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    Another Milestone Accomplished: Engineering Department Breathes Fresh Air Midships

    Air Conditioning Midships

    Photo By Seaman Jack Lepien | 200410-N-KM722-1012 NEWPORT NEWS, Va. (April 10, 2020) Machinist Mate 2nd Class...... read more read more



    Story by Seaman Jack Lepien 


    NEWPORT NEWS, Va. (April 10, 2020) – Air Conditioning (AC) is vital to any hot working environment, be it the open deserts of the Middle East, the humid swamps of the American South, or the inside of the most lethal and efficient piece of the U.S. Navy’s arsenal. That’s why getting the ship’s AC units up and running is critical to the operation of an aircraft carrier.
    Recently, the engineering department aboard the Nimitz-class aircraft carrier USS George Washington (CVN 73) restored the AC units midships to full capacity.
    “Air conditioning midships is a key milestone tied to crew move aboard,” said Lt. Cmdr. Jason Schrimp, the auxiliaries officer aboard George Washington. “It involves the ability to demonstrate at least one fully operational air conditioning unit, circulate chill water, and operate fan coil units and associated ventilation systems between frames 96-180.”
    Restoring AC is a vital part of the refueling complex overhaul (RCOH) process for a number of reasons, such as crew move aboard and equipment retrofitting.
    “Restoring chill water throughout the ship is a major step toward making the ship operational and habitable,” said Schrimp. “Also, restoring the shipboard computer network, as well as all other electronic equipment, relies on cold air provided by the air conditioning system to be operational.”
    Getting the AC units midships back online isn’t the only RCOH milestone auxiliaries division will be involved in aboard George Washington. They will also be critical in a number of evolutions throughout the RCOH process.
    “The potable water key milestone is set for May 10, 2020,” said Schrimp. “Following close behind potable water testing will be service steam restoration. That will allow us to restore hot water throughout the ship for showers, galleys, and laundry, as well as aircraft launch and recovery systems.”
    According to Schrimp, it wasn’t an easy task. Sailors worked around the clock to ensure it got done.
    “The completion of [air conditioning midships] was a result of a combined effort between the auxiliaries division and the ventilation team with collection, holding, and transport (CHT) support from the repair division,” said Schrimp. “We also had to work closely with shipyard workers and civilian contractors throughout the process.”
    One of the Sailors that worked on the restoration of the AC system midships is Machinist Mate 2nd Class Christian Hoo, the work center supervisor of George Washington’s air condition and refrigeration division.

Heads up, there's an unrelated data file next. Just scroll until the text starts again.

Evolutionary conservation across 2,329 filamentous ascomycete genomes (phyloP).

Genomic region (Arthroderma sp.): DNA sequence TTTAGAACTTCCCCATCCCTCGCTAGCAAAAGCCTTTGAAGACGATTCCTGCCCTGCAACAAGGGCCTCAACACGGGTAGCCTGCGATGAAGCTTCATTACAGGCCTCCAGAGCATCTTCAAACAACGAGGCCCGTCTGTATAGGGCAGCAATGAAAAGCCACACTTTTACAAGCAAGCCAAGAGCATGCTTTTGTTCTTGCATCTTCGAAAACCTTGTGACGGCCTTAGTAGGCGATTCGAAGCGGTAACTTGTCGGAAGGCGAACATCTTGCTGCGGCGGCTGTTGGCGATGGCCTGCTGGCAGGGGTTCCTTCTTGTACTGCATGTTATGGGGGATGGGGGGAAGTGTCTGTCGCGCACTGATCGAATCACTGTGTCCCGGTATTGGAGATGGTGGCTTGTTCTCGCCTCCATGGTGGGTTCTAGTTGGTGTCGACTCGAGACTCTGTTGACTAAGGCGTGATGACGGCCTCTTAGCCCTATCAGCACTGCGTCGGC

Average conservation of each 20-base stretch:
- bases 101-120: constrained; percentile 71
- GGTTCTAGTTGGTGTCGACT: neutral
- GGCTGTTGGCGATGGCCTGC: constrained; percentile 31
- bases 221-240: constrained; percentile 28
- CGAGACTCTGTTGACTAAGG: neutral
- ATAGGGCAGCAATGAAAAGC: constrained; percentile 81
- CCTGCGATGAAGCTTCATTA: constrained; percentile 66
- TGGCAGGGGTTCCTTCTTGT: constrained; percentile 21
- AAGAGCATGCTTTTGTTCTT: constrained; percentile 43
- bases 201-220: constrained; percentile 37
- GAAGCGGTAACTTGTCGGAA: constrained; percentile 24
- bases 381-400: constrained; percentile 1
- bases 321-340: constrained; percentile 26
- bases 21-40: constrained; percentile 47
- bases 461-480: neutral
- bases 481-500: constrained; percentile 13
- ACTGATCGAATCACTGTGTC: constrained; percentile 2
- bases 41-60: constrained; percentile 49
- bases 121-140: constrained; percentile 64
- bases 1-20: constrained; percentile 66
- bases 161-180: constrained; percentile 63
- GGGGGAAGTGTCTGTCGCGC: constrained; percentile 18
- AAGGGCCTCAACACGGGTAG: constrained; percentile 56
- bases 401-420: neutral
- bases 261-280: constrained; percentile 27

“The midship AC loop supplies air conditioning from frame 96 through frame 180, all the way from the top of the ship to the bottom,” said Hoo. “Five different AC plants are needed just to supply the midships with cool air.”
    A lot of work went into the midship plants, and not just from Sailors. People from all around the ship and shipyard were involved in the process.
    “We had to coordinate with Newport News Shipbuilding and the ventilation team,” said Hoo. “It took a lot of work from everyone to get it done.”
    Hoo said one of the biggest struggles was restoring the system’s valves to working condition.
    “These valves have been sitting inactive for years,” said Hoo. “We had to clean them up, make sure they’re properly set, and test all of them for functionality.”
    The job is not over now that the system is online, however. Keeping the AC units functional takes a lot of effort, and will continue to do so throughout the rest of George Washington’s service life.
    “We still have a lot of work to do to keep the system running,” said Hoo. “We have regular weekly maintenance to perform, and we have to make sure that the water used to chill the air is free of debris.”
    Moving forward, George Washington’s auxiliaries division has been able to celebrate this accomplishment briefly, with an eye toward the future and the next milestones to complete during RCOH. Their work throughout the ship’s maintenance period ensures that many critical support and quality of life functions will be available to George Washington’s crew for the next 25 years.
    “It’s a marathon, not a sprint,” said Hoo. “The next step is the forward AC loop. Anything to help the crew move aboard – hot water, galley equipment, you name it – we’ll be there.”



    Date Taken: 04.20.2020
    Date Posted: 04.20.2020 14:51
    Story ID: 367857
    Location: NEWPORT NEWS, VA, US 

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